Happy HolidaySs Giveaway - Last Sponsor Giveaway of the Year!

Come Enter the BrewDeals/FastFerment Giveaway!


Home Brew Forums > Home Brewing Beer > Beginners Beer Brewing Forum > Cost
Reply
 
LinkBack Thread Tools
Old 01-04-2013, 04:30 PM   #1
crowdent
Feedback Score: 0 reviews
Recipes 
 
Join Date: Jan 2013
Location: St Louis, Missouri
Posts: 8
Likes Given: 14

Default Cost

I have been really interested in home brewing for sometime but I just never followed through with it. I have ask a local brewer if it was expense and he told me he stop because it was costing to much. Does it cost a lot to maintain?

Thanks


Thanks

__________________
crowdent is offline
 
Reply With Quote Quick reply to this message
Old 01-04-2013, 04:32 PM   #2
hoppheadIPA
Feedback Score: 0 reviews
Recipes 
 
Join Date: Mar 2009
Location: Navarre, Florida
Posts: 192
Liked 4 Times on 4 Posts
Likes Given: 2

Default

It's as expensive as you want to make it, or as cheap as you can get it.... Really, it's not expensive if you research and don't buy "bling" gear.

__________________
hoppheadIPA is offline
 
Reply With Quote Quick reply to this message
Old 01-04-2013, 04:34 PM   #3
twistr25
HBT_SUPPORTER.png
Feedback Score: 0 reviews
 
twistr25's Avatar
Recipes 
 
Join Date: May 2012
Location: Raleigh, NC
Posts: 1,400
Liked 113 Times on 106 Posts
Likes Given: 14

Default

Up front is the worst, but it depends on how big you want to go. 1 gallon batches you may just need a small bucket to ferment in and you can use a regular soup pot you already have for boiling. Bigger batches cost more to get the equipment. I am pretty well established now and really only spend on ingredients which average around $40 for a 5 gallon batch or about 50 beers.

__________________

____________________
Primary: Gin and Tonic IPA
Bottled: All Hallow's Eve Pumpkin Ale
Kegs: Dark Skies Black IPA Redux, Sunset Orange Kolsch Redux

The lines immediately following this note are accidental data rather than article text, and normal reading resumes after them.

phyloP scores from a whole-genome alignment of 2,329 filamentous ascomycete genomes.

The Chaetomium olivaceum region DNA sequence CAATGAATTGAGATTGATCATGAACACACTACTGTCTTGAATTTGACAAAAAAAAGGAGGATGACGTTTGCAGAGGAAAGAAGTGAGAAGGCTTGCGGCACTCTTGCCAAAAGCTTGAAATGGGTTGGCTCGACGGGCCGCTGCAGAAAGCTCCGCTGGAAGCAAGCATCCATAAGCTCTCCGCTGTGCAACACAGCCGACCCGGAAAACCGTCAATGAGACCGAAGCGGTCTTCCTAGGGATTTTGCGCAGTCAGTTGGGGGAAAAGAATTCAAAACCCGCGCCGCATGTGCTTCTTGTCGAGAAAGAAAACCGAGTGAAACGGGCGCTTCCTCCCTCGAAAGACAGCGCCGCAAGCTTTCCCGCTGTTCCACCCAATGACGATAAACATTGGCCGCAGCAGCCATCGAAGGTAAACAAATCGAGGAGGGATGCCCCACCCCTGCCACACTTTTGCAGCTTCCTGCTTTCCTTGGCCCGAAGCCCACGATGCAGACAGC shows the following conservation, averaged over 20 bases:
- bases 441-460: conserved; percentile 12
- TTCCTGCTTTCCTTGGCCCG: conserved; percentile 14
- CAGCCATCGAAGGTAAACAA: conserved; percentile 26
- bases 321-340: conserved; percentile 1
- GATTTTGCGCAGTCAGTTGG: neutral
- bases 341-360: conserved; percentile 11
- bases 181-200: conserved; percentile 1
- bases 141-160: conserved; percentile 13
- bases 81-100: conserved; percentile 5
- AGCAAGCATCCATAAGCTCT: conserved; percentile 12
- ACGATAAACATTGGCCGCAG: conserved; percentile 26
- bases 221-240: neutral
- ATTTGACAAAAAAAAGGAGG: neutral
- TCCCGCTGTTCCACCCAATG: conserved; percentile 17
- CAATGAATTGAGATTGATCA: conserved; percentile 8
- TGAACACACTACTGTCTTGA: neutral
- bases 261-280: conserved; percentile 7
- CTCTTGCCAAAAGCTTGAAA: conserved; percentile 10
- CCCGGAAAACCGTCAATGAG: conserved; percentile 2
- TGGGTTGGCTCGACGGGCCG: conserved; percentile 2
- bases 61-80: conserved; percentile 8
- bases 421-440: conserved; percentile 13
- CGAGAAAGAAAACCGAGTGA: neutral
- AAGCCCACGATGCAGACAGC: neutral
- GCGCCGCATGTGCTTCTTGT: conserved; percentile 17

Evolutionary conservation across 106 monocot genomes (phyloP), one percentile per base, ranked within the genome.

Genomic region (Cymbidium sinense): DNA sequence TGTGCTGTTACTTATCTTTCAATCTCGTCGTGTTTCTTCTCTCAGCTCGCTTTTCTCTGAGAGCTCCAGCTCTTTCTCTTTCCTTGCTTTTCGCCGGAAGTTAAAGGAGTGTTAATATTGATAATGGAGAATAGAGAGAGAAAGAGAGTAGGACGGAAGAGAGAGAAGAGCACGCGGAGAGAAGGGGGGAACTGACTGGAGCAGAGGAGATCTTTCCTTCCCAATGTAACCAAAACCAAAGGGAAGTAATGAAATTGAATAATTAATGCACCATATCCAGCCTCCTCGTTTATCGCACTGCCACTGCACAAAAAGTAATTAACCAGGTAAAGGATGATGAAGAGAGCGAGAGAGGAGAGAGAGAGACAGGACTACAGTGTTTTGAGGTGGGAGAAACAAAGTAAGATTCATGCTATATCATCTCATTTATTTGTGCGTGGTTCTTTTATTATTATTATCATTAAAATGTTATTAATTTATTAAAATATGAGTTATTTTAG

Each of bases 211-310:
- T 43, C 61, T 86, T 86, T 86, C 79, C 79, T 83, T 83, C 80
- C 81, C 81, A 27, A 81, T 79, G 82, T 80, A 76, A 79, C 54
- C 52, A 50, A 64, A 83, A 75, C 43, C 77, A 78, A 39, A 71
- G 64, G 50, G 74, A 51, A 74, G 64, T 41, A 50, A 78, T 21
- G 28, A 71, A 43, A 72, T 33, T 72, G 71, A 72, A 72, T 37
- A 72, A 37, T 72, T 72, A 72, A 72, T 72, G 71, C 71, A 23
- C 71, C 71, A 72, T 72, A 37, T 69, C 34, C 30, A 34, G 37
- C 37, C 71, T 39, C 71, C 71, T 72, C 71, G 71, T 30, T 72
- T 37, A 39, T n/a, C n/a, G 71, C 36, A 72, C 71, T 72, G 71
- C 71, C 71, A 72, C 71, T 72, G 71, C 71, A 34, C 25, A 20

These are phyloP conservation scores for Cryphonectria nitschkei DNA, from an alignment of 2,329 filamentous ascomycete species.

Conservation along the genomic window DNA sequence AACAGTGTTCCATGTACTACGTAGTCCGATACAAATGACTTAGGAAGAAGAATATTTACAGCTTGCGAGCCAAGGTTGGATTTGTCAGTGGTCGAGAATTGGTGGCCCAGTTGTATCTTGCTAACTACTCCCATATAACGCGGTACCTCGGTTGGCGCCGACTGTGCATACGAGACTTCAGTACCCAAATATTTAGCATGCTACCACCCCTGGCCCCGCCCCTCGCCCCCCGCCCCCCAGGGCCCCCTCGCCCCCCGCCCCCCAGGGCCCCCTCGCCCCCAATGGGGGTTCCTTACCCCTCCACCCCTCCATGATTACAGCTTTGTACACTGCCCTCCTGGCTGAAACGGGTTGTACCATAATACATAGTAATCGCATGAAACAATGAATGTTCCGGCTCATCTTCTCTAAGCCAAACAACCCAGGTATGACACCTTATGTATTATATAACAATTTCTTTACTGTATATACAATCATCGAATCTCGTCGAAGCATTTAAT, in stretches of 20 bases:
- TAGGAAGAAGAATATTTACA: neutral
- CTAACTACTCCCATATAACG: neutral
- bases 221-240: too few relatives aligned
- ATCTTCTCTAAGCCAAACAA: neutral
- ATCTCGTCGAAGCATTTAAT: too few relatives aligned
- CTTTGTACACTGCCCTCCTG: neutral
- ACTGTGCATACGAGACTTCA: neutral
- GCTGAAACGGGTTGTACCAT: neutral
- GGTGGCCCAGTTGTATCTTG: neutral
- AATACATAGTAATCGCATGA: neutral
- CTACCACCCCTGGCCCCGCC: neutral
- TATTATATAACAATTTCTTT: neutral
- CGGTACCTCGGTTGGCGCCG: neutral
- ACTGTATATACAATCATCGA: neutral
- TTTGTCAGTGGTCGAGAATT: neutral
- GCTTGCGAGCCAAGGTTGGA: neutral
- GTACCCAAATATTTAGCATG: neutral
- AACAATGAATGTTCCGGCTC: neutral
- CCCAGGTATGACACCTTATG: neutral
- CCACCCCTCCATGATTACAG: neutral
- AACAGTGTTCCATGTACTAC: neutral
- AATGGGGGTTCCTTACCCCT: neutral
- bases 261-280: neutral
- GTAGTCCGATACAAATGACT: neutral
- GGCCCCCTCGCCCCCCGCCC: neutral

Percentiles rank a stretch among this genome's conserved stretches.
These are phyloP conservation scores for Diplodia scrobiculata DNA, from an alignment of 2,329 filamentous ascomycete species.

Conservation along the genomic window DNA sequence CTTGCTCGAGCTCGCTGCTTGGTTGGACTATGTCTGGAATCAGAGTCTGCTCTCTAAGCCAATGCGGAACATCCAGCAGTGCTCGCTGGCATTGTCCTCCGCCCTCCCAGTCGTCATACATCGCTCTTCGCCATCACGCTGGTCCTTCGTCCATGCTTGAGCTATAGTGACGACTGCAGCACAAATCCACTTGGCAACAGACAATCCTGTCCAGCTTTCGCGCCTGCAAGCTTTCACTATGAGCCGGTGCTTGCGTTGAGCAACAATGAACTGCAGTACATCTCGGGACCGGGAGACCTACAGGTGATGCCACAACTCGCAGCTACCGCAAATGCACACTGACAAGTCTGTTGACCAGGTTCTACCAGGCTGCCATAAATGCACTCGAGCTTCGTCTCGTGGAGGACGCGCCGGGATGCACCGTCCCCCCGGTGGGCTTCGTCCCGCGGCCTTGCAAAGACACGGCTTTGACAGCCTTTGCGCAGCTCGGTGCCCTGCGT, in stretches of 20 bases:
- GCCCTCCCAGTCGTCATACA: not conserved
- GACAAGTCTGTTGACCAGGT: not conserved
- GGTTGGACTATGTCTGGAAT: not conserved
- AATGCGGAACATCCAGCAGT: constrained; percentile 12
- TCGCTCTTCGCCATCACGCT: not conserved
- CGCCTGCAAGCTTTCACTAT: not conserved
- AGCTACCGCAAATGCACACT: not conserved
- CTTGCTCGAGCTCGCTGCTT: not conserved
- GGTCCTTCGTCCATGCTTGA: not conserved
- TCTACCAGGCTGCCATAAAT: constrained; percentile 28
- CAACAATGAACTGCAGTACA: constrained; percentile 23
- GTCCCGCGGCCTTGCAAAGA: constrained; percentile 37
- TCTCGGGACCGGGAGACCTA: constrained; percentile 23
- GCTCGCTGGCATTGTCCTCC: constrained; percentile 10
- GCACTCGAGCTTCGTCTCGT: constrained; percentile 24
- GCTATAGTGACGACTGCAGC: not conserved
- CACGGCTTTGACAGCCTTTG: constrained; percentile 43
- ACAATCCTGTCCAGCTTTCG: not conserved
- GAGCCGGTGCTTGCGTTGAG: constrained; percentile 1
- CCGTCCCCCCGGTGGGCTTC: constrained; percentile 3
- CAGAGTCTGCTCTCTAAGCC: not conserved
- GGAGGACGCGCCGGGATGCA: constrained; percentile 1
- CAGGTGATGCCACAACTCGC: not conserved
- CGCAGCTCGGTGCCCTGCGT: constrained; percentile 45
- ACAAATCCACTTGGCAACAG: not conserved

Future:Who Knows
2013 Previous: Sunrise Honey Rye Pale Ale, Dark Skies Black IPA, Sunset Orange Kolsch, All Hallow's Eve Pumpkin Ale, Raining Hops and Dogs IPA

Awards/Recognition
Dark Skies Black IPA - 2nd Place at a local comp. Score of 39 from a BJCP judge

Twistr25 Recipes

GT Keezer Build

twistr25 is offline
 
Reply With Quote Quick reply to this message
Old 01-04-2013, 04:36 PM   #4
twalte
Feedback Score: 0 reviews
Recipes 
 
Join Date: Nov 2012
Location: Roseville (Sacramento), California
Posts: 394
Liked 29 Times on 27 Posts
Likes Given: 38

Default

The cost is all on the front end to get started....after that, additional spending is not necessary but some like to upgrade equipment to larger, shinier or automated. In addition, you may want to start taking control of other processes like crushing barley, harvesting yeast, etc (all of which requires more equipment, but provides an ROI over time)

This poll has been going on which shows costs.

Once you get everything you need to brew, the expenses can stop except for ingredients. However, I am about $2k into the hobby with another $1k planned to finish it out. I will be done for a while and will have everything I need to brew for the next 30 years.

It's a great hobby...and you can start small with a homebrewing kit from Midwest or Northern Brewer. You could also play with one gallon batches if you want to limit equipment purchases and learn.

http://www.homebrewtalk.com/f14/poll...rewing-378239/

__________________

"You can’t be a real country unless you have a beer and an airline – it helps if you have some kind of football team, or some nuclear weapons but at the very least you need a beer"
- Frank Zappa

twalte is offline
 
Reply With Quote Quick reply to this message
Old 01-04-2013, 04:37 PM   #5
cramar
Feedback Score: 0 reviews
Recipes 
 
Join Date: Nov 2012
Posts: 82
Liked 8 Times on 7 Posts
Likes Given: 1

Default

Well, "expensive" is a relative term, but I'd say no, it's not expensive but it does cost money.
You can get a beginners 5 gallon fermenting kit plus recipe kit for, I dunno, $150 US or so, maybe a bit less, that should have everything you need to brew.
1 gallon kits are even less.

Price it out online, one you have the fermenting kit all you need is a recipe kit each time you want to brew, price it out.

__________________
cramar is offline
 
Reply With Quote Quick reply to this message
Old 01-04-2013, 04:40 PM   #6
rklinck
Member
HBT_LIFETIMESUPPORTER.png
Feedback Score: 0 reviews
 
rklinck's Avatar
Recipes 
 
Join Date: Nov 2012
Location: Washington, DC
Posts: 672
Liked 66 Times on 55 Posts
Likes Given: 49

Default